The Ultimate Packing List for Solo Female Travelers
Whether you’ve been on countless big backpacking trips over the years or are contemplating stuffing your backpack for the very first time, packing is never an easy task.
I don’t know about you, but I’ve always found it pretty impossible to imagine what it is I might need when I’m in the depths of an Asian jungle or attempting to climb some South American mountain when I’m standing in my bedroom at home, staring at a backpack and a pile of clothes.
Over the years of travelling, however, through trial and plenty of error, I have managed to get a bit better at packing than I was the first time I headed off on my own.
So, with the benefit of that knowledge, let me share the essentials along with some tips and tricks I’ve picked up, to make sure your packing process goes as smoothly as possible.
After all, the preparation for a big trip can be stressful enough without having to worry about the contents of your backpack.
Let’s start with the basics:
- Passport and photocopies – keep one photocopy on you and one tucked away in your main bag or travel purse
- Credit card/currency card – or two – with the emergency one kept separately (same deal as with your passport photocopies – make sure you know the numbers to call if you need to cancel either card)
- Money belt – to put your valuables in when travelling – something nice and lightweight that ideally doesn’t make you look like you’re pregnant, or you won’t wear it!
- Insurance details and photocopies – kept separately
- Guidebook – yes, a paper one can still be really useful, especially when you’re short on internet signal or battery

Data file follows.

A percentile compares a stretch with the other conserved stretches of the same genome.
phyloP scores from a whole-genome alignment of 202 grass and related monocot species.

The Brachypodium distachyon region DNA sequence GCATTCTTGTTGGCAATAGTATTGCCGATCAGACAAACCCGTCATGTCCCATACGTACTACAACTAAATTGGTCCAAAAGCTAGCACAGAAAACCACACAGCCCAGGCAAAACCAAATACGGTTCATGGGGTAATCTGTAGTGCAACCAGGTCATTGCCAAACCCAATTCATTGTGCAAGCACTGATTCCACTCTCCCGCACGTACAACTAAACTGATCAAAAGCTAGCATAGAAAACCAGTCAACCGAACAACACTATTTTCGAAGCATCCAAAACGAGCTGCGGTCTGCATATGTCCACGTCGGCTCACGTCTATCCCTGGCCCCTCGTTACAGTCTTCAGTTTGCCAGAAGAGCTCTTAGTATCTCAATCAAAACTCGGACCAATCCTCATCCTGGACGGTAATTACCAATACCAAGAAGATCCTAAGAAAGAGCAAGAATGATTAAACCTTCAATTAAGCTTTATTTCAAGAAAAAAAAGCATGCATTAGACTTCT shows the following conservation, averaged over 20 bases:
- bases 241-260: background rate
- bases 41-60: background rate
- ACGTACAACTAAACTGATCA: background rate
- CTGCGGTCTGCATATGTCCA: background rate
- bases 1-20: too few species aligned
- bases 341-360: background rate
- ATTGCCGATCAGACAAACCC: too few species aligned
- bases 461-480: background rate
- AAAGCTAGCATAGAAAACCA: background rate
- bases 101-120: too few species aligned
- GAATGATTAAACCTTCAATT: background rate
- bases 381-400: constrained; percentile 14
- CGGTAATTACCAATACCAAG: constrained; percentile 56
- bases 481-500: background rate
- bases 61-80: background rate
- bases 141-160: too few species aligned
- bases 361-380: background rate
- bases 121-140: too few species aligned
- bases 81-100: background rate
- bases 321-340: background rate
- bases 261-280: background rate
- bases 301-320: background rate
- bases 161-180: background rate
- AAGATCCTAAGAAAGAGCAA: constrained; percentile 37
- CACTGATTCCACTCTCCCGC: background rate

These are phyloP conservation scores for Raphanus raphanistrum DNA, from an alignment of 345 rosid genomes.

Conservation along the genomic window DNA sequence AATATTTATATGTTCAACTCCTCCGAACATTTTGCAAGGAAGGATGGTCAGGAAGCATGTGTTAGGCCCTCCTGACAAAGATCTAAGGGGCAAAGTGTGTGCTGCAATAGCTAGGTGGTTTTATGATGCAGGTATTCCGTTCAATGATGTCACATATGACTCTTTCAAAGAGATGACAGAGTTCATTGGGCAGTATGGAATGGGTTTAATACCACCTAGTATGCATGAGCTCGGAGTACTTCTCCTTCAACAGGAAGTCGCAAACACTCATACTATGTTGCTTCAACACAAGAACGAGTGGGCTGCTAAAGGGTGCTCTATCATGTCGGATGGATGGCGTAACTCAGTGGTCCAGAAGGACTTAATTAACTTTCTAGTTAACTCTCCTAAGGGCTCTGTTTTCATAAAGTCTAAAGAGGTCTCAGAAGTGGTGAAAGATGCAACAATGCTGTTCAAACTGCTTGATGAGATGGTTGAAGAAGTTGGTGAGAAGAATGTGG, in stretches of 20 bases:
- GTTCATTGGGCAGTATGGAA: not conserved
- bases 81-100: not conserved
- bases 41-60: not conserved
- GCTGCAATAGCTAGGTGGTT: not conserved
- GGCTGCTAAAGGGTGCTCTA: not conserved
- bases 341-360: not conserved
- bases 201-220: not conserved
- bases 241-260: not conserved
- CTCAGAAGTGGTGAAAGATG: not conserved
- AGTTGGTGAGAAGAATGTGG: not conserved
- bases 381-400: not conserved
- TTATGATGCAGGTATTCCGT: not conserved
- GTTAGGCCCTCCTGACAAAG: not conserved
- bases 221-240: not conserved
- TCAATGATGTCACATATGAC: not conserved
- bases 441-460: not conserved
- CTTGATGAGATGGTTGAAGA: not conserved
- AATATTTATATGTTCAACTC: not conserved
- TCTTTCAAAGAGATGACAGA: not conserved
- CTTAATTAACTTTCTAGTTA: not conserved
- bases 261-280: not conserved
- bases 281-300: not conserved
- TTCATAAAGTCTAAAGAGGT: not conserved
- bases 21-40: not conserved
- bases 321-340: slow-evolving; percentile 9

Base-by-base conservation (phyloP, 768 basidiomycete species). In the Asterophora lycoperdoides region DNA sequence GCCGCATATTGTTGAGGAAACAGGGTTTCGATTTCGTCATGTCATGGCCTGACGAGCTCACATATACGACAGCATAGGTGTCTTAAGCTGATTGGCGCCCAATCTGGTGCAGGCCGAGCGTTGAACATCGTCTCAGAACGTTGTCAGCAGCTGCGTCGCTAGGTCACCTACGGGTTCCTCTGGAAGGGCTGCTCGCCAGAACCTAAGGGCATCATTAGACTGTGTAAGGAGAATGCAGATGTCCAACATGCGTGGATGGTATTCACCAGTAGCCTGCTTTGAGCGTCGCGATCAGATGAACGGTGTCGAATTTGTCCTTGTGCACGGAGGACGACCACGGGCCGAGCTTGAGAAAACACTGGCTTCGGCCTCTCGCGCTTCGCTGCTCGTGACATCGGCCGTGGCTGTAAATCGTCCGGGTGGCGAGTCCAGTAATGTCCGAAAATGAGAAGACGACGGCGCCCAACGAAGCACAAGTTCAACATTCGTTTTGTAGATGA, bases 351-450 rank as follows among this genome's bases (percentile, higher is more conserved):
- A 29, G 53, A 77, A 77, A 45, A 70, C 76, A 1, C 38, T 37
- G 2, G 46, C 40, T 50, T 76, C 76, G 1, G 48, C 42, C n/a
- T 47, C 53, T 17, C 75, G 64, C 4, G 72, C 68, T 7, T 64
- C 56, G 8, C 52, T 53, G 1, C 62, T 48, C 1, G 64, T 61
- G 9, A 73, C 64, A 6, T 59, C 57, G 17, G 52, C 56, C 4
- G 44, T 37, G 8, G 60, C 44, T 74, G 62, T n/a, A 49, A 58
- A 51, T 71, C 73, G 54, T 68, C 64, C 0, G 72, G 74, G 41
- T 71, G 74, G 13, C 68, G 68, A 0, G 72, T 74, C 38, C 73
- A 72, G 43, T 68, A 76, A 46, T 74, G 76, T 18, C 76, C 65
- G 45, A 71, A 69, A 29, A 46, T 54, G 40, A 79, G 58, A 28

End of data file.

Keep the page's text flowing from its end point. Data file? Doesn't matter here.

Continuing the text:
- Camera – only if you’re a keen photographer, or you’ll probably be alright with just a…
- Phone – unlocked for international SIMs
- Chargers for all devices
- Power bank – to charge your phone and any other devices you need it to
- Adaptor(s) (if you need multiple – consider an international one)
- Tablet/kindle – or a good old paperback to swap at hostels
- UV Sunglasses
- Daypack – for day trips/overnight adventures when you don’t need/can’t take your whole backpack
- Small bag/going out bag – so you don’t have to lug your backpack around on an evening out
- Laptop – for the digital nomads amongst you
- Sewing kit – whether you get a hole in your favourite top or one of your backpack straps breaks, a few needles and a few different colours of thread are essential.
- 4-5 vest tops/t-shirts
- 1 dressier top/shirt
- 2 over shirts– keep the sun off or add a layer
- 3 pairs of jeans/trousers
- 3 shorts/skirts
- 1 dressier outfit
- 2 sundresses
- 8-10 pairs underwear
- 8-10 pairs socks
- Jacket – ideally waterproof and windproof
- Sun hat/beanie, or both
- Travel towel
- Flip flops – for the beach and for questionable hostel bathrooms
- 1 pair flats/ballet shoes/slightly dressier shoes
- Hiking boots/trainers
- Comfy, casual shoes
Note – unless you’re addicted to heels, there’s really no need to bring them – backpackers don’t generally don’t wear heels when they go out and there’s no point lugging them around for six months if you’re only going to wear them once or twice in that time.
- Coconut oil – doubles as a conditioner, moisturiser, deodorant, aftersun, you name it, just make sure the lid’s on tight as it turns to liquid above 20 degrees.
- Cotton pads for cleansing – I have some reusable, eco-friendly make-up remover pads that I swear by. They’re great for travelling as they don’t take up much space, and great for the environment too. Just wash them after use and leave them in the sun to dry.
- Basic makeup – I generally stick to foundation/BB cream, eye liner, mascara, and a lipstick for special occasions.
- Toothpaste and toothbrush
- Floss – can double as a handy washing line for underwear.
- Soap – rather than a liquid soap or body/face wash, I tend to go for a simple, old fashioned, natural bar of soap that I keep safely in a special box/tin.